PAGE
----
Friday, 20 April 2018
Audiobook Review - The Gentleman's Guide to Vice and Virtue
Anyway, how did I get this audiobook? Well, one day, I was randomly listening to latest episodes of podcasts I loved listening to years ago and fell out of favour with them for one reason or another. One of them was Answer Me This and they announced that they were doing a thing with Audible where if you do a free trial via their website (answermethispodcast.com/audible), you can get two audiobooks for free. And I love free things so off I went and I got this and Deborah Harkness's Book of Life (review for that is here). So, thanks Answer Me This.
Anyway, Gentleman's Guide (I'm not going to state the whole title through this blog post) follows Henry "Monty" Montague has been born and bred to be an English gentleman. But he doesn't act like an eighteenth century gentleman should. He drinks, gambles, sleeps around, makes reckless decisions and, somehow, is allowed a tour round Europe for one year. After that, he has to grow up and run his father's estate, something Monty is horrid over (for reasons that are explain through the course of the book). But this year away is going to be great, he knows it. He's going with his best friend, Percy, they are going to have fun and hopeful, this will be the year Monty can tell Percy about his all-consuming crush for him...
But that's not going to happen. His little sister, Felicity, is joining them so she can join finishing school (something she is loathing, though she's been demanding an education for years) and when Monty makes a reckless (and somewhat stupid) decision, their trip turns into a manhunt with the three being chased over Europe, things might not go as Monty hope. Or will it...?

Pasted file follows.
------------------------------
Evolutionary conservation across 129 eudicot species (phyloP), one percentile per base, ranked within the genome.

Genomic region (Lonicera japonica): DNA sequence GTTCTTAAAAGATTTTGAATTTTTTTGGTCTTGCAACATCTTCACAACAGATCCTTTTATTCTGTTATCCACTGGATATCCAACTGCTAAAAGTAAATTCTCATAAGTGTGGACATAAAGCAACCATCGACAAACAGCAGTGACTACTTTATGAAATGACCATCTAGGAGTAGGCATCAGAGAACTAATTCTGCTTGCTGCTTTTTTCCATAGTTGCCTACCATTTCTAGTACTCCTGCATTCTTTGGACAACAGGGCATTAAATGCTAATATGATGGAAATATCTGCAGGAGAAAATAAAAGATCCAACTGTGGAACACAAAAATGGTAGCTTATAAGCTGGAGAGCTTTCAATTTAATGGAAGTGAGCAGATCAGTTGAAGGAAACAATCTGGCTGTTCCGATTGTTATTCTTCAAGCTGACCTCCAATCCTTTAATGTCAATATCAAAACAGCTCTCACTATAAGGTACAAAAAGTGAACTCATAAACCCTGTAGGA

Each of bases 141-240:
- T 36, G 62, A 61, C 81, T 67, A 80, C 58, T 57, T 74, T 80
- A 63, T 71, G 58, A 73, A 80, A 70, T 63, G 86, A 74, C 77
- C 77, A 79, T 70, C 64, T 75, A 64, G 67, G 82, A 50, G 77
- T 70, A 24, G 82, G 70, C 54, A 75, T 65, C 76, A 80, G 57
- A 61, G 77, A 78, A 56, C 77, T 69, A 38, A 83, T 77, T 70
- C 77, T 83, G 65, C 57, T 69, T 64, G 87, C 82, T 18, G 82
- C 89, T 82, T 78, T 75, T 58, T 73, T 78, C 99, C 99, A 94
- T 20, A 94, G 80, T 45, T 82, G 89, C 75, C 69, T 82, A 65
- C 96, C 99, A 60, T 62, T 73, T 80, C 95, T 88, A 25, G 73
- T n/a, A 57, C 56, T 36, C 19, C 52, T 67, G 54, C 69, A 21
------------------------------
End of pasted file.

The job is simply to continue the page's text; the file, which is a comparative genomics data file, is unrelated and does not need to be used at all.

I am HUGELY TORN over this. On the one hand, I completely get why you all love this so much. The diversity with LGBT+ characters, black characters, characters with medical conditions, characters with backstory (one main character's backstory - Monty's - is a bit of a trigger-warning, so be on your guard with that), how this book tackled racism, homophobia and the slave trade in this historical settings, gender equality. This book tackled a lot of issues and yet, was still fun.
Which makes this next paragraph a bit hard to write. While this was fun in the last half-ish of the story, the first half was a struggle. Not because the story didn't really kick off for a while (it kicks off, really, after the characters leave Paris), but because of Monty. Now, I get now that Monty goes through a huge character development and the Monty at the end of the book is the Monty I liked and enjoyed reading about. But the Monty for the first half or three quarters of the book is a problem for me. He was arrogant, self-involved, completely thoughtless and reckless that I found him quite hard to like. So much so that whenever I had a moment to listen to this, I would always find an excuse not to. I would have to push myself to listen and push through because once things got into gear storewide and with Monty's and Percy's relationship, I was there. But the first half of the book, for me, was hard. And there were times in the second half of the book that when Monty made stupid mistakes or rash decisions, I did want to shake him and go "You're having such wonderful character development! Don't go backwards on that!"
However, if Mackenzi Lee fancies writing something linked to Skippy-o (no idea if that's correct spelling or not. AUDIOBOOK!), the pirate captain who we met 3/4 of the way through the story, then I would be on board for that. There was something about his character I really connected with...
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